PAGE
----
The Greenburgh Town Board tonight appeared no closer to adopting a law to give police the tools they need to close down brothels in Town fronting as massage parlors than it was six months ago when the Edgemont Community Council had to post on its website pictures of scantily clad young women in online “adult entertainment” ads in Edgemont for such brothels in order to get the Town Board to agree even to introduce the ECC’s proposal.
Opposing the measure tonight were several officials of the New York chapter of the American Massage Therapist Association, none of whom live in Greenburgh. They were invited to oppose the measure by the Town Attorney’s office, which has been working to kill the ECC measure ever since it was first introduced, and which failed to inform the AMTA representatives that most of the objections they had to the ECC proposal had already been addressed in a compromise proposal put together a month ago by ECC president Bob Bernstein.
Town attorneys Tim Lewis and David Fried claimed not to have known about the compromise proposal, even though they were told about it weeks ago, and advised Town Councilmen Kevin Morgan and Ken Jones not to introduce it or otherwise tell anyone about it.
Before the Town Board were two measures — the pre-compromise proposal drafted six months ago by Mr. Bernstein — after Town Attorney Tim Lewis refused to write one himself — and one proposed more recently by the Town’s Planning Board. The ECC took the position that the planning board’s proposal was illegal and unenforceable and would not give police the tools they need.
Not before the board, though, was the compromise measure drafted a month ago by Mr. Bernstein, after he met with Police Chief Chris McNerney and Town Councilmen Morgan and Jones. Town Attorney Tim Lewis and Deputy Town Attorney David Fried, who had been working for the past six months to oppose the ECC measure, took the position at tonight’s meeting that because the compromise measure had not been introduced by either Mr. Morgan or Mr. Jones — they in fact had expressly advised them not to introduce it — it was not therefore appropriate for anyone at the hearing to comment on it.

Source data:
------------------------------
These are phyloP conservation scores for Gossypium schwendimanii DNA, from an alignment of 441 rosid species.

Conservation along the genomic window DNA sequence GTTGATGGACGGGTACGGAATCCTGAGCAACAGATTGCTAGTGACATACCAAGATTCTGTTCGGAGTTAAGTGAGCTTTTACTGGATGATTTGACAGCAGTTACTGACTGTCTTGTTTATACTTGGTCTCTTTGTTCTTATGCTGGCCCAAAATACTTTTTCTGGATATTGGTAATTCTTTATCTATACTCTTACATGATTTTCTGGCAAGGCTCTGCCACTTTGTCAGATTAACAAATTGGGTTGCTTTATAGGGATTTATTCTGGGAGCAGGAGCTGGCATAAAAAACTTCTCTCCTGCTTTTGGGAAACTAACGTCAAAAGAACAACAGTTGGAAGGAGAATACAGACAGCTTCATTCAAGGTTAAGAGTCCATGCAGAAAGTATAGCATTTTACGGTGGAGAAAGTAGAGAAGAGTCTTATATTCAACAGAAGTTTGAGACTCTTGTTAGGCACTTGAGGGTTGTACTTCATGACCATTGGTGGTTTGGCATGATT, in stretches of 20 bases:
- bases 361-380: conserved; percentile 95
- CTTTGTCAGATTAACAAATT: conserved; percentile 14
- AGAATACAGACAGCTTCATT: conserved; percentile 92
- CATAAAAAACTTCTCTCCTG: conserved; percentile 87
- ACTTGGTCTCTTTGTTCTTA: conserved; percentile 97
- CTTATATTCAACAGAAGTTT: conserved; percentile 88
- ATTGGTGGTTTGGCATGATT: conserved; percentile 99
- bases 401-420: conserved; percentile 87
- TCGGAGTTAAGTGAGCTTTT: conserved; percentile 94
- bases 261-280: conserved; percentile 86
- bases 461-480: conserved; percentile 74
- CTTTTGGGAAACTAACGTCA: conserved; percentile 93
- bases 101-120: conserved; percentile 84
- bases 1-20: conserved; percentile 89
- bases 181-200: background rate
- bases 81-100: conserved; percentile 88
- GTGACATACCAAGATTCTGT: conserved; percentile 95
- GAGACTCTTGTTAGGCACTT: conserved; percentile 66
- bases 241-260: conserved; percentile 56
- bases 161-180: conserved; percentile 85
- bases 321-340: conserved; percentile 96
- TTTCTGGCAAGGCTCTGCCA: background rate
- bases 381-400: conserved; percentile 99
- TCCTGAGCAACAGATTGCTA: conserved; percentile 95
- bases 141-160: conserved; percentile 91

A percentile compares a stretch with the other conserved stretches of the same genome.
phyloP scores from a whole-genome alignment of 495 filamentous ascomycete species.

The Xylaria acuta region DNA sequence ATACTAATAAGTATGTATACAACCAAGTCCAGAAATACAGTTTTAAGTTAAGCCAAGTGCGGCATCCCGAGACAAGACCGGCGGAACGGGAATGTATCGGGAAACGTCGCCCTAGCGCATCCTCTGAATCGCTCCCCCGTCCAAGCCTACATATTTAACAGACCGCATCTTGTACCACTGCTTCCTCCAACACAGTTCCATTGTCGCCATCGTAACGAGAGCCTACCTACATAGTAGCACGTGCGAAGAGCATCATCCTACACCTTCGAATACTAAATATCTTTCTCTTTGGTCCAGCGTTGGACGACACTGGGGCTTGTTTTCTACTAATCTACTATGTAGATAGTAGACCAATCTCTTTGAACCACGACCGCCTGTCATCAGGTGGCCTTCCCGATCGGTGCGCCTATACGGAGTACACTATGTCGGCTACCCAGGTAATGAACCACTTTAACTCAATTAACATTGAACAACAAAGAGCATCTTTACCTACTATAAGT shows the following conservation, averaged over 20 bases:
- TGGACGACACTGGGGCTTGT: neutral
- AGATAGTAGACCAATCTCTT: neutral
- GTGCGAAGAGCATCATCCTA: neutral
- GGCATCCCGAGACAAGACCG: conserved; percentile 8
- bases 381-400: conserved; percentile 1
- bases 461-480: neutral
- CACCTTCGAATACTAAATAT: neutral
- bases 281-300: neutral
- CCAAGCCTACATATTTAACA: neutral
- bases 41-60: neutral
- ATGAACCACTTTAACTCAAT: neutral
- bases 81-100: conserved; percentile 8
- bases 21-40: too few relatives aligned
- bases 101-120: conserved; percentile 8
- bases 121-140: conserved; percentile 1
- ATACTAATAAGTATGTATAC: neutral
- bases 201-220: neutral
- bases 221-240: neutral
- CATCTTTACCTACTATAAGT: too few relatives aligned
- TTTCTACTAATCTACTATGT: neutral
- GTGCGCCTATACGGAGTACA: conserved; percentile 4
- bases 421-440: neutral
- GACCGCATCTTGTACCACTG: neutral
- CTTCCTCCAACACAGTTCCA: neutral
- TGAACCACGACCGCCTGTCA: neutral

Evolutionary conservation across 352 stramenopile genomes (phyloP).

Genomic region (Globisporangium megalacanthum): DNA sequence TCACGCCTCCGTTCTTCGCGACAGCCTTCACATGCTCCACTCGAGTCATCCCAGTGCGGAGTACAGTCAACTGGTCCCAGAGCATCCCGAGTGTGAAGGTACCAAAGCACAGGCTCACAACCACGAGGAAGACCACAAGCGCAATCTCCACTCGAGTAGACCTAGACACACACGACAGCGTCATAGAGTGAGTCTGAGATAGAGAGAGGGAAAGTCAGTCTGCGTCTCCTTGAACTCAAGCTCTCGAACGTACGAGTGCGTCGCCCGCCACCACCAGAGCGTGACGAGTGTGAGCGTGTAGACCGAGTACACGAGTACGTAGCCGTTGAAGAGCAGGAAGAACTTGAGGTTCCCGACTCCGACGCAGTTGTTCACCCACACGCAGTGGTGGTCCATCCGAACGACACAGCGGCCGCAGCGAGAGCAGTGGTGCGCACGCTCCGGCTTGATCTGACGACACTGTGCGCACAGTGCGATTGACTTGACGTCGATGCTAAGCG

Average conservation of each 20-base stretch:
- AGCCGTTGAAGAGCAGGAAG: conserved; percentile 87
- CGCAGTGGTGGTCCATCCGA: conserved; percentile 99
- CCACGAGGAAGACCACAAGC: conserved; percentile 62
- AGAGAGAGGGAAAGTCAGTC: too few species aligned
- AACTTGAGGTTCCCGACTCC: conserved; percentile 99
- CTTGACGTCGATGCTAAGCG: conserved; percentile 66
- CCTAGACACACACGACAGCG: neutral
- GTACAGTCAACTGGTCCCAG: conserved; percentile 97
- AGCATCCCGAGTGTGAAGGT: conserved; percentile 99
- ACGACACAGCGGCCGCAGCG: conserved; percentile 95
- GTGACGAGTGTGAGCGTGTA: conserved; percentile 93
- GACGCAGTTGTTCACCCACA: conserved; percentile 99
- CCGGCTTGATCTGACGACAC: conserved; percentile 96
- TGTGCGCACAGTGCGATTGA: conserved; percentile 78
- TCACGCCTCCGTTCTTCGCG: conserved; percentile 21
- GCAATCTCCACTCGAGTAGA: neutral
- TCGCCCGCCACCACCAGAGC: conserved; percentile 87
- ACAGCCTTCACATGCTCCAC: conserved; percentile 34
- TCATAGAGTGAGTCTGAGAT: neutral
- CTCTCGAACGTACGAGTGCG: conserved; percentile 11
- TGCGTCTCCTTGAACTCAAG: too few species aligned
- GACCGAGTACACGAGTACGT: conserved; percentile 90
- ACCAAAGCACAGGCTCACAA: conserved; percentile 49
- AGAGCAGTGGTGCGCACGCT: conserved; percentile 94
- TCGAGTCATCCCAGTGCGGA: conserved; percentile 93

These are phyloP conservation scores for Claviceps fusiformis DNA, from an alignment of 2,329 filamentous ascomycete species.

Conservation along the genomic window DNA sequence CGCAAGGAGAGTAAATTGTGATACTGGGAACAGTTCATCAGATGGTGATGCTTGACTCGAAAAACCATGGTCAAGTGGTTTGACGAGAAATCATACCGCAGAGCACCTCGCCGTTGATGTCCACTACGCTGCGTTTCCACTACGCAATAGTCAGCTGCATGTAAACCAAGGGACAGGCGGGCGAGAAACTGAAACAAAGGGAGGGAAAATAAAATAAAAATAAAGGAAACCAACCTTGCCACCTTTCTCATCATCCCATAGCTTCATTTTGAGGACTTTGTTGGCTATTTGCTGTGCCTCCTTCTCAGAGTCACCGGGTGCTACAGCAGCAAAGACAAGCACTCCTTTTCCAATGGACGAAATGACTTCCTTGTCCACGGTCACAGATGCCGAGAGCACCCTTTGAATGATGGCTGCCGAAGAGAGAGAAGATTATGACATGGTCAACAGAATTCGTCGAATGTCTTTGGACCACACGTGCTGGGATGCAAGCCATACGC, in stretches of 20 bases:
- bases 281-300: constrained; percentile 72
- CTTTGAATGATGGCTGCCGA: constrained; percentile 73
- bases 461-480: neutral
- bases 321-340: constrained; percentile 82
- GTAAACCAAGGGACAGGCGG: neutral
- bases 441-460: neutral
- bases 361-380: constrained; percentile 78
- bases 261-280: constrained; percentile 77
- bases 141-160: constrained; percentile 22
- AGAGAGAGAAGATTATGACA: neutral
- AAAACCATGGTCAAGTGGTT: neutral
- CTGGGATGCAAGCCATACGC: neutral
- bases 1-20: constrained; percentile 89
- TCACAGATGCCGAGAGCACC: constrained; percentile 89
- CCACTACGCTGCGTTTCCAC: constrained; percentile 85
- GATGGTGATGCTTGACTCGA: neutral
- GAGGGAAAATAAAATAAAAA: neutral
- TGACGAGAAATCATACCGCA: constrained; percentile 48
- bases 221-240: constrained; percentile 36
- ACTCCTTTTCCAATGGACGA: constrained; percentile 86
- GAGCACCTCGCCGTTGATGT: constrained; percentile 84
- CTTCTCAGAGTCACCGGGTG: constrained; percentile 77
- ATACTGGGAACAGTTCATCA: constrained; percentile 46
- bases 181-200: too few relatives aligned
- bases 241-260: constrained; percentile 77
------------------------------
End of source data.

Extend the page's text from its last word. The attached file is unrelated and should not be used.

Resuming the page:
Mr. Bernstein, however, brought up the compromise proposal anyway after hearing comments from the AMTA officials last night that the proposal would impose unfair burdens on solo practitioners. The compromise proposal had exempted solo practitioners.
“I brought up the compromise measure,” Mr. Bernstein said, “after listening to AMTA’s complaints and after Chief McNerney came up to me tonight and asked why no one in the room was aware that the compromise proposal even existed.”
Councilmen Morgan and Jones told Mr. Bernstein on May 12 that if he re-drafted the proposal to reduce certain fees, exempt solo practitioners, and eliminate any discretion the Town Clerk might have to deny licenses to massage establishments, all of which he did, they would in turn present the revised proposal to council members Francis Sheehan and Diana Juettner.
However, they never did so, and Mr. Sheehan made the point tonight that he had never heard of any compromise proposal.
Instead, after receiving the revised proposal on May 15, Messrs. Jones and Morgan decided that instead of telling Mr. Sheehan and Ms. Juettner about it, they would consult with town attorneys Tim Lewis and David Fried who they said advised them instead to keep the compromise a secret and not tell anyone about it. Apparently, the town attorneys’ plan was to have industry representatives come to tonight’s hearing in order to criticize the proposal from six months ago and not allow anyone to tell them at the hearing that the proposal had already been amended to address their concerns.
Mr. Bernstein said he was disappointed that no was allowed to be told that the ECC had gone the extra mile to try to get the massage law approved, but felt it was necessary at least to try working with the Town Board.
The Town Board closed the public hearing and agreed to discuss the matter at a work session two weeks from now. Town Supervisor Paul Feiner, however, made clear he was not looking to pass anything anytime soon because he said he now wants to conduct a study of the impact of similar laws that were adopted by the Town of Clarkstown in 1996 and the Village of Farmingdale in 2013. He did not explain why he hadn’t looked into the matter in the six months since the ECC law was first introduced.
For his part, Deputy Town Attorney Fried insisted as he has for the past several months that the ECC proposal was “preempted” by state education law requiring the licensing of massage therapists – but he never explained why that would be so. The ECC proposal requires the licensing only of massage establishments that employ state-licensed massage therapists. Mr. Fried cited a letter from the state Education Department in opposition to the ECC proposal. The Education Department letter claimed only that the ECC proposal might be preempted because, in requiring that massage establishments be licensed, it incorporated by reference the state Education Law’s requirements for licensed massage therapists.
Mr. Bernstein pointed out merely using the state’s definition of massage therapist does not violate state law or give rise in any way to preemption.